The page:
Well said, I completely agree.
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Old 09-10-2013, 12:42 PM   #8 (permalink)
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The organized collecting hobby started in about 1935. I don't think it will end anytime in the next 50 yrs. Baseball is the National Pastime and cards will always be collected. I have seen a ton of younger collectors, after collecting the newer stuff, venture back to the vintage. And vintage isn't as much about prospects and the ups and downs that go with it. However, it is where a lot more discretionary income is spent. The older you get the more expensive the toys become!!

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Old 09-10-2013, 07:08 PM   #9 (permalink)
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I only PC Vintage... I grew up in the 80's and Collect stuff from 50 and 60's

Vintage has been drying up and will keep doing so IMO

Buying a nice mike trout or kyrie Irving is cool

But they will sign stuff for next 50 years...

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Old 09-10-2013, 08:06 PM   #10 (permalink)
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Vintage HOF rookie cards are my kryptonite!
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Old 09-11-2013, 03:13 PM   #11 (permalink)
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I have noticed that some of the vintage rookies have gained value on a yearly basis. But you also have to realize, unless you got the card for free you're not getting much profit. Sure, its great to sell a card for more then what you paid for but if you factor in inflation and how long its been since you acquired the card your profit margin may be minimal.
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Old 09-13-2013, 06:21 PM   #12 (permalink)
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I've found that the higher graded older stuff has increased in value quite a bit. I think for a lot of people, they collect cards as kids, then stop, and eventually start again when they're older and can afford the cards they couldn't when they were a kid. At least, that's where I'm at. I've been putting together a PC of Boston rookie cards and old HOF's. Some of my favorite cards are guys from the 70's and 80's that I can remember watching and hearing about from my older brothers. It's still funny to me that 80's are considered vintage now =).
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Old 09-15-2013, 02:50 PM   #13 (permalink)
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Vintage is the way to go. I buy and keep all my vintage. People like me and most the people on this board as well......... Eventually there will be a priemium on even low grade Mantles, Maris, Arron, Mays, Ryan and so on!
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Old 09-16-2013, 10:16 AM   #14 (permalink)
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Default Vintage

I restarted collecting baseball cards in 2005 (after a 13 year hiatus), and only bought vintage baseball through 2011. In that time, I saw prices go up even during the recession. I mostly buy ungraded vintage (vg-ex or ex condition) for my personal collection, but every once in a while I will sell some to buy some other cards. I almost always seem to make a little money on vintage or at least break even.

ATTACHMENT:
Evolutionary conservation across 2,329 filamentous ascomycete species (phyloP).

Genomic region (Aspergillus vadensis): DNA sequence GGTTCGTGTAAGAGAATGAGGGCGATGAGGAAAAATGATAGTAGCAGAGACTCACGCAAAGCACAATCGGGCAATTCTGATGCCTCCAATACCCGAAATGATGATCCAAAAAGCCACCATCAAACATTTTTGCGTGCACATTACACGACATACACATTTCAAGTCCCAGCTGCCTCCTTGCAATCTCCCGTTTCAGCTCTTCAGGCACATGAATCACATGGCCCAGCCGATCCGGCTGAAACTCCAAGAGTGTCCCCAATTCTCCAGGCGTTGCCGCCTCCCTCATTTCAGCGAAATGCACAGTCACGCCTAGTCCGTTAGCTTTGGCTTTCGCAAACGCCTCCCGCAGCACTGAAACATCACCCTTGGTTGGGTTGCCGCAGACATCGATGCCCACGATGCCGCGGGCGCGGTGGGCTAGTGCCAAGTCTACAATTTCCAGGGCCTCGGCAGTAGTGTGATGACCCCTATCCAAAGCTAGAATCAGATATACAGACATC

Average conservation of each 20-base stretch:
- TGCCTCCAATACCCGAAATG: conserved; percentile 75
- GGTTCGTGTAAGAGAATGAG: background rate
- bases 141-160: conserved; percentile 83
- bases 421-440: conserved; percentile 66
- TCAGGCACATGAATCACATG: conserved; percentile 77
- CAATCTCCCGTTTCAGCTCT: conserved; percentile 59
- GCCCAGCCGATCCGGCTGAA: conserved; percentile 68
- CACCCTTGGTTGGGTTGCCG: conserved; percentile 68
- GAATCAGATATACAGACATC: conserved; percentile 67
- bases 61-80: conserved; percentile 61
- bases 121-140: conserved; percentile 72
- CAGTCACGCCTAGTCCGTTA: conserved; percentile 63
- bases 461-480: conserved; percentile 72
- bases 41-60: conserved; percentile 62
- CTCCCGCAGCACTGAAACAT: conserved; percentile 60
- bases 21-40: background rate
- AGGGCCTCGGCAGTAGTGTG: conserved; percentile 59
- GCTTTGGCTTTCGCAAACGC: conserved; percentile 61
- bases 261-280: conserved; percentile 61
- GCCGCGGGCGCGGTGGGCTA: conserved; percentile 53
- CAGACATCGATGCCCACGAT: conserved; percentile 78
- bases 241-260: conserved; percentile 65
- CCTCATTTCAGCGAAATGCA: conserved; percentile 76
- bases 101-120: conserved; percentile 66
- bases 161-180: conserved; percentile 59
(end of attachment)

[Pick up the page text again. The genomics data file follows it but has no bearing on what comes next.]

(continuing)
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Old 09-21-2013, 07:05 PM   #15 (permalink)
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There will always be demand for the all-time greats.

Personally, I think that at some point the whole obsession with grading is going to wear off, and the prices of PSA 9/10 cards will drop significantly.

But there will always be demand for good looking cards (i.e. in the PSA 5/6/7 range) at a reasonable price.
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Old 09-22-2013, 07:36 AM   #16 (permalink)
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Quote:
Originally Posted by mfw13 View Post
There will always be demand for the all-time greats.

Personally, I think that at some point the whole obsession with grading is going to wear off, and the prices of PSA 9/10 cards will drop significantly.

But there will always be demand for good looking cards (i.e. in the PSA 5/6/7 range) at a reasonable price.
This won't happen, with any collectible, condition, is the most important thing. There will always be collectors, that want the finest example, of whatever they collect.(and these high grade cards, are the ones that see the highest jump in value over the years) Now, PSA and BGS may go to the wayside, with a new grading company, coming in, that takes over a huge marketshare of the grading industry, but this section will always thrive.
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Old 09-22-2013, 11:57 PM   #17 (permalink)
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This won't happen, with any collectible, condition, is the most important thing. There will always be collectors, that want the finest example, of whatever they collect
That is true to some extent.

BUT...at some point people are going to realize how corrupt the grading industry is, as well as the extent to which the grading companies have inflated grades for their high-volume submitters. After all, the difference between a PSA 8 and PSA 10 is generally not visible to the naked eye...yet a PSA 10 may sell for 10x a PSA 9 and 100x a PSA 8. At some point I think those spreads are going to narrow.